How Iceland Recreated a Viking-Age Religion

June 9, 2019

Priest Hilmar Örn Hilmarsson rummaged around in his blue woollen robe and fished out two cans of warm Icelandic lager. “Beer?” he asked, handing me one of the tepid tins, which frothed violently as I pulled the ring. “Skál,” said the priest, a mischievous glint in his pale blue eyes. “Skál,” I repeated, and we slurped our overflowing lagers.

Those weren’t the first beers of the day. Earlier that afternoon, Hilmarsson had poured pilsner into a bull’s horn and passed it around his congregation; a motley crew of characters, some of whom looked like they were extras from Game of Thrones, others straight off the stage of a heavy metal concert. Most, though, were dressed in regular clothes befitting of a breezy day in Iceland.

The congregation, which comprised a few dozen souls, including a Buddhist and a Hindu guest, had gathered near a sandy beach on the outskirts of Reykjavik, next to the city’s domestic airport, to celebrate the first day of the Icelandic summer. It was 25 April, slightly chilly and mostly overcast. Rain looked likely.

The ‘blót’, as the changing-of-the-season ceremony is known, began with the lighting of a small fire, which flickered in the breeze as the congregation listened to Old Norse poetry and raised the beer-filled horn to honour the Norse gods. Elsewhere on the island, similar ceremonies, I was told, were taking place.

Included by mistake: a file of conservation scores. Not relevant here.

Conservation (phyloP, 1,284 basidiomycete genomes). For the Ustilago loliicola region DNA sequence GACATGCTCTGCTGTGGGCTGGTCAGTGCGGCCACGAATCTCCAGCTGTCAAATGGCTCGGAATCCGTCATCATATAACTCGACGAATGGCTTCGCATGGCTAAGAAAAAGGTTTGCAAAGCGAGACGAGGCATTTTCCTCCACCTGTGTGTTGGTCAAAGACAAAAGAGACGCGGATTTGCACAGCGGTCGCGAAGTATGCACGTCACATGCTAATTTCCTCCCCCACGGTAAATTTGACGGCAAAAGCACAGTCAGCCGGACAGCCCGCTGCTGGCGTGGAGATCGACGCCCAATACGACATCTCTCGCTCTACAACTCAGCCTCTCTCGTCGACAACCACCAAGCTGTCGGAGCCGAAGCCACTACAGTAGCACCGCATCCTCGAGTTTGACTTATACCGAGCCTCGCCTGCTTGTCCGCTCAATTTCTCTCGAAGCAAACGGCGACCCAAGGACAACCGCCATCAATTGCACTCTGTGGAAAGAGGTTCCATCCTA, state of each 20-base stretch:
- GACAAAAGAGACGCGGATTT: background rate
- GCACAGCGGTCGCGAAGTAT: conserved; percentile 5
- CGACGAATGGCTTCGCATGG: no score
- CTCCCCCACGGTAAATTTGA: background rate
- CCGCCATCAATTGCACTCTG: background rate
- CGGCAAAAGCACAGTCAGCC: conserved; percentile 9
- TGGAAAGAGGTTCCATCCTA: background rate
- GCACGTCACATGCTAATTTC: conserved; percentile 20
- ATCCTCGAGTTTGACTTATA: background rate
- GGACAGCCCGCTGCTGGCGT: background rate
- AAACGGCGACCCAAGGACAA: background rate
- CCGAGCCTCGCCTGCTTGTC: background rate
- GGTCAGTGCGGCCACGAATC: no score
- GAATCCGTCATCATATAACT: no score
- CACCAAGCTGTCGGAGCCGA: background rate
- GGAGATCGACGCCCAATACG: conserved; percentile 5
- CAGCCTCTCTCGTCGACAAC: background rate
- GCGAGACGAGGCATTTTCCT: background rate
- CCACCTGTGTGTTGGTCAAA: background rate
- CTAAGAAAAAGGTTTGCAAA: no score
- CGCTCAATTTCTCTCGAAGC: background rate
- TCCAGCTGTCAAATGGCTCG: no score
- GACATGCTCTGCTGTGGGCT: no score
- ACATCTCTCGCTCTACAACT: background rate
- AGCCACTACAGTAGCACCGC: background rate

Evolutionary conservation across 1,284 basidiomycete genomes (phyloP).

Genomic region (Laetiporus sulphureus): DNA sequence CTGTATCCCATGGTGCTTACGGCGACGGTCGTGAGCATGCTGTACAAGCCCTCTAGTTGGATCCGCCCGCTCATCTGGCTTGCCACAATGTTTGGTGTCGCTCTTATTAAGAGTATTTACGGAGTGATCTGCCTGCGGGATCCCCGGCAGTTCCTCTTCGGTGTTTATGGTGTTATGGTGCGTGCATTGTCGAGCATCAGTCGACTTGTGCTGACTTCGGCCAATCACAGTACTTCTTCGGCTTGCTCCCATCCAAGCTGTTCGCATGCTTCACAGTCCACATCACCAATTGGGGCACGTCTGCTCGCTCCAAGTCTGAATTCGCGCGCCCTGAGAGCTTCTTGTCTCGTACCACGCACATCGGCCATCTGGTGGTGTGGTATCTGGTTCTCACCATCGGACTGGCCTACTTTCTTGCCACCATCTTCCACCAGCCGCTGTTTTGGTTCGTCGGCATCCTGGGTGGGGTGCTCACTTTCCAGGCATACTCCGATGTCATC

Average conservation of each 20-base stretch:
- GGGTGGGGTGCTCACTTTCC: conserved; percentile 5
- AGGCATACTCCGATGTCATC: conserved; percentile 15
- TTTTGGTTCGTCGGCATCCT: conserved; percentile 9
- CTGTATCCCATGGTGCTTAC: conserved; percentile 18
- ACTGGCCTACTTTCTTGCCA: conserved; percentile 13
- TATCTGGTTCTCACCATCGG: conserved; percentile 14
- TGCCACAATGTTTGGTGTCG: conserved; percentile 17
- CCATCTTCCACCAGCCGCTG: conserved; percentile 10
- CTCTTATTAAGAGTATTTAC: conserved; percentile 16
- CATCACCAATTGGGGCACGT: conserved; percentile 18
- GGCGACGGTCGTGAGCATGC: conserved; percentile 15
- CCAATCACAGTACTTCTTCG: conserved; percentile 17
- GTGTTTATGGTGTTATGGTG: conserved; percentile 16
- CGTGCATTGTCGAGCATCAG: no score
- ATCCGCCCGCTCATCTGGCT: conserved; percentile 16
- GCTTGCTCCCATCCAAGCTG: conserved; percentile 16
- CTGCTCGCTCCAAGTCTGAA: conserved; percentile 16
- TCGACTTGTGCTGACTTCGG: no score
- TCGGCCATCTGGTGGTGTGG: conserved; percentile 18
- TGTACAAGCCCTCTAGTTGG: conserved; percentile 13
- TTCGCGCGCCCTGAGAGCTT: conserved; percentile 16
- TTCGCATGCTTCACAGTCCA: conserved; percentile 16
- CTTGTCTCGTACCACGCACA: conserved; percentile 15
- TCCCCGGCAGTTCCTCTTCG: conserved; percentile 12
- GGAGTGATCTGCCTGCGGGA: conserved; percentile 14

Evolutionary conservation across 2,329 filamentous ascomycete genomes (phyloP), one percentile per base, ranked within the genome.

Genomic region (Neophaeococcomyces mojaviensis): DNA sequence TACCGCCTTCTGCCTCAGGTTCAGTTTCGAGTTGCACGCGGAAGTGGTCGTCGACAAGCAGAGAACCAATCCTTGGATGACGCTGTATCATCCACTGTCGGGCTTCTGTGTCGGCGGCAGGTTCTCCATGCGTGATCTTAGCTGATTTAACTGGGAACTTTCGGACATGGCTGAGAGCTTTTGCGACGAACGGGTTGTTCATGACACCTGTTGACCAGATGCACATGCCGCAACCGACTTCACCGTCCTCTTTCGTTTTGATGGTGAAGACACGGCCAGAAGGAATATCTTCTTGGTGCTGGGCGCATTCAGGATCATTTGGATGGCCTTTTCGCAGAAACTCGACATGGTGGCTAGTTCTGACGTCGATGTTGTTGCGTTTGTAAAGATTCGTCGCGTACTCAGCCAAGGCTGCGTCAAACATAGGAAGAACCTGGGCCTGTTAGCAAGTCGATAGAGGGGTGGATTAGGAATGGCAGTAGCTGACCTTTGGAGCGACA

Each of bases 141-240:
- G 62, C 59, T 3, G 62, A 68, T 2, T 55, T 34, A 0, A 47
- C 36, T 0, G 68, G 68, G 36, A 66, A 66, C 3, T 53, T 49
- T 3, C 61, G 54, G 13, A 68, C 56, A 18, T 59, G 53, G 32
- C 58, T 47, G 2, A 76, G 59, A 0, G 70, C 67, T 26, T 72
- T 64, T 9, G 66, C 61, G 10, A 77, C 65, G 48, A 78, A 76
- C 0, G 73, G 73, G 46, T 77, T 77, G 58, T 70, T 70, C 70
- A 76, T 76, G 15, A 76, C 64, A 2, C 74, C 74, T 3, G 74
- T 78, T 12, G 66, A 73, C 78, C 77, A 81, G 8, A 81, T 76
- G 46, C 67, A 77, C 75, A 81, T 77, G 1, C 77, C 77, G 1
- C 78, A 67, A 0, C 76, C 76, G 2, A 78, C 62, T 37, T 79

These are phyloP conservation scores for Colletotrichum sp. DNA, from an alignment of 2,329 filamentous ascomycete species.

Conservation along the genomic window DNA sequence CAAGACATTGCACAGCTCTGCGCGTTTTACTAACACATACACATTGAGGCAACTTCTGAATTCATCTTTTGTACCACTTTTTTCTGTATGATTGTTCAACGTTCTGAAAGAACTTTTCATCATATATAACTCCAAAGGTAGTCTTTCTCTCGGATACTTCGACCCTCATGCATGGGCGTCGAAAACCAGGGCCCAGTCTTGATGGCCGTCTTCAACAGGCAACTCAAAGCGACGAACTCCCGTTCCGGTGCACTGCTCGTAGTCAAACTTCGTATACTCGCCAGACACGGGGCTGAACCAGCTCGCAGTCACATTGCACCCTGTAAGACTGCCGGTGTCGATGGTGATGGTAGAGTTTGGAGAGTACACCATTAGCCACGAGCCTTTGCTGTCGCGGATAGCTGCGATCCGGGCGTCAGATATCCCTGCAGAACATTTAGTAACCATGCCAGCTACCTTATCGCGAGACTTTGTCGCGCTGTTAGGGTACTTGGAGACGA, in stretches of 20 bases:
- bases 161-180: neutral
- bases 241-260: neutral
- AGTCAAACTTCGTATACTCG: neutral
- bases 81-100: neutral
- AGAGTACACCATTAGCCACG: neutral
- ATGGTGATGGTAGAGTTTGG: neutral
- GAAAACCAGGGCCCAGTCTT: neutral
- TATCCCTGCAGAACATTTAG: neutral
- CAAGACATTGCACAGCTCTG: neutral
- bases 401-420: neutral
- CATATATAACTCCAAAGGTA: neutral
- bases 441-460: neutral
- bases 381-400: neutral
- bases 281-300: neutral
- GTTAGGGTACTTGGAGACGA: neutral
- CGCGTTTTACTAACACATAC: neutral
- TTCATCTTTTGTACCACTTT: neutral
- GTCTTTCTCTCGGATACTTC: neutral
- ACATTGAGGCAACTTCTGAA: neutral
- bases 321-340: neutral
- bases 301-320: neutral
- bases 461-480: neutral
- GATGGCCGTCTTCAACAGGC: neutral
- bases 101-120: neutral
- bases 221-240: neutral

The blót had been organised by the Ásatrú Association of Iceland, a pagan faith group that is currently one of the country’s fastest growing religions, having almost quadrupled its membership in a decade, albeit from a low base of 1,275 people in 2009 to 4,473 in 2018.

Hilmarsson is the faith’s leader. A warm, charismatic man in his early 60s, he cuts a debonair figure with his white hair, white beard and nicotine-stained white moustache. Hilmarsson was elected as high priest in 2003 and jokingly claims to have been “stupid enough to say yes”. He also works as a prominent musician, and has collaborated with some of Iceland’s best-known artists, including Björk and Sigur Rós.

“The high priest and the composer work hand in hand,” he told me, puffing on a cigar. “There’s a search for harmony in both.”

The Ásatrú Association is tricky to define because it has no fixed beliefs (“The suspension of disbelief is more accurate,” Hilmarsson explained, somewhat surreally). The group does, however, subscribe to local folklore, and meetings typically involve recitals from the Sagas of Iceland, a literary canon written during the 13th Century, but based on fantastical tales of love, loss and heroism from as far back as the 9th Century.

“People in the year 950 didn’t have a lot to do, so they sat around fires telling stories,” explained Haukur Bragason, a young, well-coiffed Ásatrú priest who was attending the blót. “They were the Netflix of old times.”

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